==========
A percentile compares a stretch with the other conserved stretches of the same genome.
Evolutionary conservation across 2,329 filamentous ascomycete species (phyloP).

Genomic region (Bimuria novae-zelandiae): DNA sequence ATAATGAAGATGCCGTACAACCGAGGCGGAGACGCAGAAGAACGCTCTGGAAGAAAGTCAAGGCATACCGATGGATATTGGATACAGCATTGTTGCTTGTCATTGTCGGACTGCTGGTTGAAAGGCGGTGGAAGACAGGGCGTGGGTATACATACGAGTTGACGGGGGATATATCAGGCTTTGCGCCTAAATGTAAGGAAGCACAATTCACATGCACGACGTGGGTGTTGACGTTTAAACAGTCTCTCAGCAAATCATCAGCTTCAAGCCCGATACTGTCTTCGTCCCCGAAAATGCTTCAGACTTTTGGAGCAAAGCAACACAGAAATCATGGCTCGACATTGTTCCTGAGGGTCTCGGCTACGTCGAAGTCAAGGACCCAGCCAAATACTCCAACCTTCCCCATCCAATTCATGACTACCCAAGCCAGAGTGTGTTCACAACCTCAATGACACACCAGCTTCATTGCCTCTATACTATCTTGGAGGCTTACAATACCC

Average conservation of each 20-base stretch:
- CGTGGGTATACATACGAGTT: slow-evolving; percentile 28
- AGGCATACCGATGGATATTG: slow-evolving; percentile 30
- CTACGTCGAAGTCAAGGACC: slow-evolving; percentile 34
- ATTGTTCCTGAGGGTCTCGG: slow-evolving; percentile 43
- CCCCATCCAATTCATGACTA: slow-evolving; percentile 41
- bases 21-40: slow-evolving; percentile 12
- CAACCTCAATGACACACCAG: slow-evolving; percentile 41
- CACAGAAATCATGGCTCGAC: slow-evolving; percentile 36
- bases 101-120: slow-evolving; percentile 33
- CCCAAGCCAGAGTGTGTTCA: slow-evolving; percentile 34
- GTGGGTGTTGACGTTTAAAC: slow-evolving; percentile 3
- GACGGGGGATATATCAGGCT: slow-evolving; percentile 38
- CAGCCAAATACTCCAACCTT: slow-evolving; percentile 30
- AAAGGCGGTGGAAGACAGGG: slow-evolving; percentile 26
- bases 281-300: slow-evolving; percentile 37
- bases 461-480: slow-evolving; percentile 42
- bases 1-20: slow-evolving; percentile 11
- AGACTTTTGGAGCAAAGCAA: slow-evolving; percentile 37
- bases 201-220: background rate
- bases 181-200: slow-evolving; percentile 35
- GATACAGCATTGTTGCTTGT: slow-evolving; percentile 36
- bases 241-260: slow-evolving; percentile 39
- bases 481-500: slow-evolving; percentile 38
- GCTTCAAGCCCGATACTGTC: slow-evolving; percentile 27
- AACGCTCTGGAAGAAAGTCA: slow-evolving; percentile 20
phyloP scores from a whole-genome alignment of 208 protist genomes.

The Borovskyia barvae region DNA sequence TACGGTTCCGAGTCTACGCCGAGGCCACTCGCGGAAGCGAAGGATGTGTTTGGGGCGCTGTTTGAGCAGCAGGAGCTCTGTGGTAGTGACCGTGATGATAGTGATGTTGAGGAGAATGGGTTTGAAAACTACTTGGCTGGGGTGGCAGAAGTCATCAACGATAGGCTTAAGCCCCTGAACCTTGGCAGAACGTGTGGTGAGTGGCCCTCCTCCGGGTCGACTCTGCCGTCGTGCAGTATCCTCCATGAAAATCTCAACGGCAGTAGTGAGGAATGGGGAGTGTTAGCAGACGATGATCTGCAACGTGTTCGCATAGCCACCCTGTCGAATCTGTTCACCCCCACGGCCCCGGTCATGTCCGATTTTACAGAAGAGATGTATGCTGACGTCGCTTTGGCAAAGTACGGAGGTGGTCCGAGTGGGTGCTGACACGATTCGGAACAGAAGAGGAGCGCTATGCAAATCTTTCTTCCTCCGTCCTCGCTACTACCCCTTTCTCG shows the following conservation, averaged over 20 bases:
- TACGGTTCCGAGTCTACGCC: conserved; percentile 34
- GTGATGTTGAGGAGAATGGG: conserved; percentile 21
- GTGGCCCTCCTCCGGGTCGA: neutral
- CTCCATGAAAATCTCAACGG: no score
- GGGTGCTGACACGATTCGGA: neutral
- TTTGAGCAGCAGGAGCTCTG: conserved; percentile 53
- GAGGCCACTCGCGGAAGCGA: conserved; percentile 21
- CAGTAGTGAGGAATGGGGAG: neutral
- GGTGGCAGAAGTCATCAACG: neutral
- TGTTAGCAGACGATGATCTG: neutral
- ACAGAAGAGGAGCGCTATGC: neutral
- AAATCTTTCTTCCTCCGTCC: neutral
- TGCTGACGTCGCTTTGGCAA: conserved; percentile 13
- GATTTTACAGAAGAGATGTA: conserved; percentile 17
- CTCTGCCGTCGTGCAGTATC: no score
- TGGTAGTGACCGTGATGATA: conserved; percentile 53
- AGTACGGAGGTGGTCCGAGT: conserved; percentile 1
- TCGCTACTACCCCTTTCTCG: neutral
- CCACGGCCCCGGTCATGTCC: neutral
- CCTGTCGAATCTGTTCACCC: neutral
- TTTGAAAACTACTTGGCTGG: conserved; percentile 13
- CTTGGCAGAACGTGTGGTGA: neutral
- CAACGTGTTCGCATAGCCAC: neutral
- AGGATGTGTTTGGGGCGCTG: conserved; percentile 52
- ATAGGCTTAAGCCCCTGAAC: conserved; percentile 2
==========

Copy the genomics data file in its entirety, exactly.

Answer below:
A percentile compares a stretch with the other conserved stretches of the same genome.
Evolutionary conservation across 2,329 filamentous ascomycete species (phyloP).

Genomic region (Bimuria novae-zelandiae): DNA sequence ATAATGAAGATGCCGTACAACCGAGGCGGAGACGCAGAAGAACGCTCTGGAAGAAAGTCAAGGCATACCGATGGATATTGGATACAGCATTGTTGCTTGTCATTGTCGGACTGCTGGTTGAAAGGCGGTGGAAGACAGGGCGTGGGTATACATACGAGTTGACGGGGGATATATCAGGCTTTGCGCCTAAATGTAAGGAAGCACAATTCACATGCACGACGTGGGTGTTGACGTTTAAACAGTCTCTCAGCAAATCATCAGCTTCAAGCCCGATACTGTCTTCGTCCCCGAAAATGCTTCAGACTTTTGGAGCAAAGCAACACAGAAATCATGGCTCGACATTGTTCCTGAGGGTCTCGGCTACGTCGAAGTCAAGGACCCAGCCAAATACTCCAACCTTCCCCATCCAATTCATGACTACCCAAGCCAGAGTGTGTTCACAACCTCAATGACACACCAGCTTCATTGCCTCTATACTATCTTGGAGGCTTACAATACCC

Average conservation of each 20-base stretch:
- CGTGGGTATACATACGAGTT: slow-evolving; percentile 28
- AGGCATACCGATGGATATTG: slow-evolving; percentile 30
- CTACGTCGAAGTCAAGGACC: slow-evolving; percentile 34
- ATTGTTCCTGAGGGTCTCGG: slow-evolving; percentile 43
- CCCCATCCAATTCATGACTA: slow-evolving; percentile 41
- bases 21-40: slow-evolving; percentile 12
- CAACCTCAATGACACACCAG: slow-evolving; percentile 41
- CACAGAAATCATGGCTCGAC: slow-evolving; percentile 36
- bases 101-120: slow-evolving; percentile 33
- CCCAAGCCAGAGTGTGTTCA: slow-evolving; percentile 34
- GTGGGTGTTGACGTTTAAAC: slow-evolving; percentile 3
- GACGGGGGATATATCAGGCT: slow-evolving; percentile 38
- CAGCCAAATACTCCAACCTT: slow-evolving; percentile 30
- AAAGGCGGTGGAAGACAGGG: slow-evolving; percentile 26
- bases 281-300: slow-evolving; percentile 37
- bases 461-480: slow-evolving; percentile 42
- bases 1-20: slow-evolving; percentile 11
- AGACTTTTGGAGCAAAGCAA: slow-evolving; percentile 37
- bases 201-220: background rate
- bases 181-200: slow-evolving; percentile 35
- GATACAGCATTGTTGCTTGT: slow-evolving; percentile 36
- bases 241-260: slow-evolving; percentile 39
- bases 481-500: slow-evolving; percentile 38
- GCTTCAAGCCCGATACTGTC: slow-evolving; percentile 27
- AACGCTCTGGAAGAAAGTCA: slow-evolving; percentile 20
phyloP scores from a whole-genome alignment of 208 protist genomes.

The Borovskyia barvae region DNA sequence TACGGTTCCGAGTCTACGCCGAGGCCACTCGCGGAAGCGAAGGATGTGTTTGGGGCGCTGTTTGAGCAGCAGGAGCTCTGTGGTAGTGACCGTGATGATAGTGATGTTGAGGAGAATGGGTTTGAAAACTACTTGGCTGGGGTGGCAGAAGTCATCAACGATAGGCTTAAGCCCCTGAACCTTGGCAGAACGTGTGGTGAGTGGCCCTCCTCCGGGTCGACTCTGCCGTCGTGCAGTATCCTCCATGAAAATCTCAACGGCAGTAGTGAGGAATGGGGAGTGTTAGCAGACGATGATCTGCAACGTGTTCGCATAGCCACCCTGTCGAATCTGTTCACCCCCACGGCCCCGGTCATGTCCGATTTTACAGAAGAGATGTATGCTGACGTCGCTTTGGCAAAGTACGGAGGTGGTCCGAGTGGGTGCTGACACGATTCGGAACAGAAGAGGAGCGCTATGCAAATCTTTCTTCCTCCGTCCTCGCTACTACCCCTTTCTCG shows the following conservation, averaged over 20 bases:
- TACGGTTCCGAGTCTACGCC: conserved; percentile 34
- GTGATGTTGAGGAGAATGGG: conserved; percentile 21
- GTGGCCCTCCTCCGGGTCGA: neutral
- CTCCATGAAAATCTCAACGG: no score
- GGGTGCTGACACGATTCGGA: neutral
- TTTGAGCAGCAGGAGCTCTG: conserved; percentile 53
- GAGGCCACTCGCGGAAGCGA: conserved; percentile 21
- CAGTAGTGAGGAATGGGGAG: neutral
- GGTGGCAGAAGTCATCAACG: neutral
- TGTTAGCAGACGATGATCTG: neutral
- ACAGAAGAGGAGCGCTATGC: neutral
- AAATCTTTCTTCCTCCGTCC: neutral
- TGCTGACGTCGCTTTGGCAA: conserved; percentile 13
- GATTTTACAGAAGAGATGTA: conserved; percentile 17
- CTCTGCCGTCGTGCAGTATC: no score
- TGGTAGTGACCGTGATGATA: conserved; percentile 53
- AGTACGGAGGTGGTCCGAGT: conserved; percentile 1
- TCGCTACTACCCCTTTCTCG: neutral
- CCACGGCCCCGGTCATGTCC: neutral
- CCTGTCGAATCTGTTCACCC: neutral
- TTTGAAAACTACTTGGCTGG: conserved; percentile 13
- CTTGGCAGAACGTGTGGTGA: neutral
- CAACGTGTTCGCATAGCCAC: neutral
- AGGATGTGTTTGGGGCGCTG: conserved; percentile 52
- ATAGGCTTAAGCCCCTGAAC: conserved; percentile 2